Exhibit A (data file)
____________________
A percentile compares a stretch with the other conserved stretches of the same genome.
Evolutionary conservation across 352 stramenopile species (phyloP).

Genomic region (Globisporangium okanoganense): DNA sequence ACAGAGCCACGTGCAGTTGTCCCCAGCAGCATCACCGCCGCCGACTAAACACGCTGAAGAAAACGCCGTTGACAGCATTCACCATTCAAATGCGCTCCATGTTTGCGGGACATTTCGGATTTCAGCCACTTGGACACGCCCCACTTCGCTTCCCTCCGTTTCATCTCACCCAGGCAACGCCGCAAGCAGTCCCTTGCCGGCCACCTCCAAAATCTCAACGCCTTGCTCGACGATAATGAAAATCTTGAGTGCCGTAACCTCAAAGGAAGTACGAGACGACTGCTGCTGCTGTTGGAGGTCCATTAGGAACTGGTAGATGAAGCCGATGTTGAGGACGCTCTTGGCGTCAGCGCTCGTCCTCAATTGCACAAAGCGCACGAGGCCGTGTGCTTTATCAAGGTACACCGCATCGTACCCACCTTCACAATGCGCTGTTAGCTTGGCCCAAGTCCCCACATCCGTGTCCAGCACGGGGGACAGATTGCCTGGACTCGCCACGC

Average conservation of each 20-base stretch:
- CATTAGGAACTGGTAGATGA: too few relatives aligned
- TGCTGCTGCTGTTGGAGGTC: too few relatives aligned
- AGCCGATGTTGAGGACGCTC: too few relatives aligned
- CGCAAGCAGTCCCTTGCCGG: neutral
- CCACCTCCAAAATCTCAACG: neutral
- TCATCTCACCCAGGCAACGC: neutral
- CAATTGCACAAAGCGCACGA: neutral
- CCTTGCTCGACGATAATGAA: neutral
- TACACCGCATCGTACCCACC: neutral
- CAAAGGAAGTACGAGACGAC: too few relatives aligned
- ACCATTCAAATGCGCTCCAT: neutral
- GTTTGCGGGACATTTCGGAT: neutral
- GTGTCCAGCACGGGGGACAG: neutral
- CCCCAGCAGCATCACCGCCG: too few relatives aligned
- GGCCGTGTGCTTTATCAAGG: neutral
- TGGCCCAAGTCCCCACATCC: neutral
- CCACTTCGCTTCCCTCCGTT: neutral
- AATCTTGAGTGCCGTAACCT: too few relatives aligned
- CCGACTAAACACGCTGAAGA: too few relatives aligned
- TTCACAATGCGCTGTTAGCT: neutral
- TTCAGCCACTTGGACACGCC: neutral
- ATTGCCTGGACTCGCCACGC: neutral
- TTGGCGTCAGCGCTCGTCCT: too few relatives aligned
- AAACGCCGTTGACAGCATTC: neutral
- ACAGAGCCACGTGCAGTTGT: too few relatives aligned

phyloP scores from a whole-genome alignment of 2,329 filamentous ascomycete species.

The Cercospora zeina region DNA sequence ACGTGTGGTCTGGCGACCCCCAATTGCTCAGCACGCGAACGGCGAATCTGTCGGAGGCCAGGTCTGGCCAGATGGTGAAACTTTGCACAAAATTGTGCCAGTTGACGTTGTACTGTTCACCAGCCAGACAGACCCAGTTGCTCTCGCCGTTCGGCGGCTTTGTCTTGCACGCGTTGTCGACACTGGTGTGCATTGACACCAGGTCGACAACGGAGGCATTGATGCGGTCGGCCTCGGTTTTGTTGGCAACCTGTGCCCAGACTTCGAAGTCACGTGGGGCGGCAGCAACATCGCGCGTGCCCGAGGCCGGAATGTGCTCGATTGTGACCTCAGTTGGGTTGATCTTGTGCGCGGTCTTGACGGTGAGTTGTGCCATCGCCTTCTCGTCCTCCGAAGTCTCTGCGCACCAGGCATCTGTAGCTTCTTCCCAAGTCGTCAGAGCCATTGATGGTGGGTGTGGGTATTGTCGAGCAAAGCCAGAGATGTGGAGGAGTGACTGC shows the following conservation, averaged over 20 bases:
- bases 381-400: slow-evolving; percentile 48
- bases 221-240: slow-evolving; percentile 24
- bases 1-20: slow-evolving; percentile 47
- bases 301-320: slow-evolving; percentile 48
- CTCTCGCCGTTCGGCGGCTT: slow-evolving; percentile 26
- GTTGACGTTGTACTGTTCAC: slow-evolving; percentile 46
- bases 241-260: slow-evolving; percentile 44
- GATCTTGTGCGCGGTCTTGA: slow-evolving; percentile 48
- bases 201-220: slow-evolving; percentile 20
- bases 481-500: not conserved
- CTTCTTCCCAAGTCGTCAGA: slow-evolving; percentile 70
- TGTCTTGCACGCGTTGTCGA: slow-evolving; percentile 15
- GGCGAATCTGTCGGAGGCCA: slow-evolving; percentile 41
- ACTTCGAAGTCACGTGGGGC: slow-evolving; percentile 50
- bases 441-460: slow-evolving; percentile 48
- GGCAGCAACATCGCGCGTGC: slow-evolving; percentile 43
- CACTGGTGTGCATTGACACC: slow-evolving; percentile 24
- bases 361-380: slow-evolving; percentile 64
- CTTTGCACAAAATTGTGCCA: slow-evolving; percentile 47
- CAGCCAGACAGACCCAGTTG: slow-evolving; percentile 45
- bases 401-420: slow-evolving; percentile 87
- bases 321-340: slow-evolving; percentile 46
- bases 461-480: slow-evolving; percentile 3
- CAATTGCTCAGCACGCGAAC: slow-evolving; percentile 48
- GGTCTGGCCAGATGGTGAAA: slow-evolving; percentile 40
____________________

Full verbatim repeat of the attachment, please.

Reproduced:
A percentile compares a stretch with the other conserved stretches of the same genome.
Evolutionary conservation across 352 stramenopile species (phyloP).

Genomic region (Globisporangium okanoganense): DNA sequence ACAGAGCCACGTGCAGTTGTCCCCAGCAGCATCACCGCCGCCGACTAAACACGCTGAAGAAAACGCCGTTGACAGCATTCACCATTCAAATGCGCTCCATGTTTGCGGGACATTTCGGATTTCAGCCACTTGGACACGCCCCACTTCGCTTCCCTCCGTTTCATCTCACCCAGGCAACGCCGCAAGCAGTCCCTTGCCGGCCACCTCCAAAATCTCAACGCCTTGCTCGACGATAATGAAAATCTTGAGTGCCGTAACCTCAAAGGAAGTACGAGACGACTGCTGCTGCTGTTGGAGGTCCATTAGGAACTGGTAGATGAAGCCGATGTTGAGGACGCTCTTGGCGTCAGCGCTCGTCCTCAATTGCACAAAGCGCACGAGGCCGTGTGCTTTATCAAGGTACACCGCATCGTACCCACCTTCACAATGCGCTGTTAGCTTGGCCCAAGTCCCCACATCCGTGTCCAGCACGGGGGACAGATTGCCTGGACTCGCCACGC

Average conservation of each 20-base stretch:
- CATTAGGAACTGGTAGATGA: too few relatives aligned
- TGCTGCTGCTGTTGGAGGTC: too few relatives aligned
- AGCCGATGTTGAGGACGCTC: too few relatives aligned
- CGCAAGCAGTCCCTTGCCGG: neutral
- CCACCTCCAAAATCTCAACG: neutral
- TCATCTCACCCAGGCAACGC: neutral
- CAATTGCACAAAGCGCACGA: neutral
- CCTTGCTCGACGATAATGAA: neutral
- TACACCGCATCGTACCCACC: neutral
- CAAAGGAAGTACGAGACGAC: too few relatives aligned
- ACCATTCAAATGCGCTCCAT: neutral
- GTTTGCGGGACATTTCGGAT: neutral
- GTGTCCAGCACGGGGGACAG: neutral
- CCCCAGCAGCATCACCGCCG: too few relatives aligned
- GGCCGTGTGCTTTATCAAGG: neutral
- TGGCCCAAGTCCCCACATCC: neutral
- CCACTTCGCTTCCCTCCGTT: neutral
- AATCTTGAGTGCCGTAACCT: too few relatives aligned
- CCGACTAAACACGCTGAAGA: too few relatives aligned
- TTCACAATGCGCTGTTAGCT: neutral
- TTCAGCCACTTGGACACGCC: neutral
- ATTGCCTGGACTCGCCACGC: neutral
- TTGGCGTCAGCGCTCGTCCT: too few relatives aligned
- AAACGCCGTTGACAGCATTC: neutral
- ACAGAGCCACGTGCAGTTGT: too few relatives aligned

phyloP scores from a whole-genome alignment of 2,329 filamentous ascomycete species.

The Cercospora zeina region DNA sequence ACGTGTGGTCTGGCGACCCCCAATTGCTCAGCACGCGAACGGCGAATCTGTCGGAGGCCAGGTCTGGCCAGATGGTGAAACTTTGCACAAAATTGTGCCAGTTGACGTTGTACTGTTCACCAGCCAGACAGACCCAGTTGCTCTCGCCGTTCGGCGGCTTTGTCTTGCACGCGTTGTCGACACTGGTGTGCATTGACACCAGGTCGACAACGGAGGCATTGATGCGGTCGGCCTCGGTTTTGTTGGCAACCTGTGCCCAGACTTCGAAGTCACGTGGGGCGGCAGCAACATCGCGCGTGCCCGAGGCCGGAATGTGCTCGATTGTGACCTCAGTTGGGTTGATCTTGTGCGCGGTCTTGACGGTGAGTTGTGCCATCGCCTTCTCGTCCTCCGAAGTCTCTGCGCACCAGGCATCTGTAGCTTCTTCCCAAGTCGTCAGAGCCATTGATGGTGGGTGTGGGTATTGTCGAGCAAAGCCAGAGATGTGGAGGAGTGACTGC shows the following conservation, averaged over 20 bases:
- bases 381-400: slow-evolving; percentile 48
- bases 221-240: slow-evolving; percentile 24
- bases 1-20: slow-evolving; percentile 47
- bases 301-320: slow-evolving; percentile 48
- CTCTCGCCGTTCGGCGGCTT: slow-evolving; percentile 26
- GTTGACGTTGTACTGTTCAC: slow-evolving; percentile 46
- bases 241-260: slow-evolving; percentile 44
- GATCTTGTGCGCGGTCTTGA: slow-evolving; percentile 48
- bases 201-220: slow-evolving; percentile 20
- bases 481-500: not conserved
- CTTCTTCCCAAGTCGTCAGA: slow-evolving; percentile 70
- TGTCTTGCACGCGTTGTCGA: slow-evolving; percentile 15
- GGCGAATCTGTCGGAGGCCA: slow-evolving; percentile 41
- ACTTCGAAGTCACGTGGGGC: slow-evolving; percentile 50
- bases 441-460: slow-evolving; percentile 48
- GGCAGCAACATCGCGCGTGC: slow-evolving; percentile 43
- CACTGGTGTGCATTGACACC: slow-evolving; percentile 24
- bases 361-380: slow-evolving; percentile 64
- CTTTGCACAAAATTGTGCCA: slow-evolving; percentile 47
- CAGCCAGACAGACCCAGTTG: slow-evolving; percentile 45
- bases 401-420: slow-evolving; percentile 87
- bases 321-340: slow-evolving; percentile 46
- bases 461-480: slow-evolving; percentile 3
- CAATTGCTCAGCACGCGAAC: slow-evolving; percentile 48
- GGTCTGGCCAGATGGTGAAA: slow-evolving; percentile 40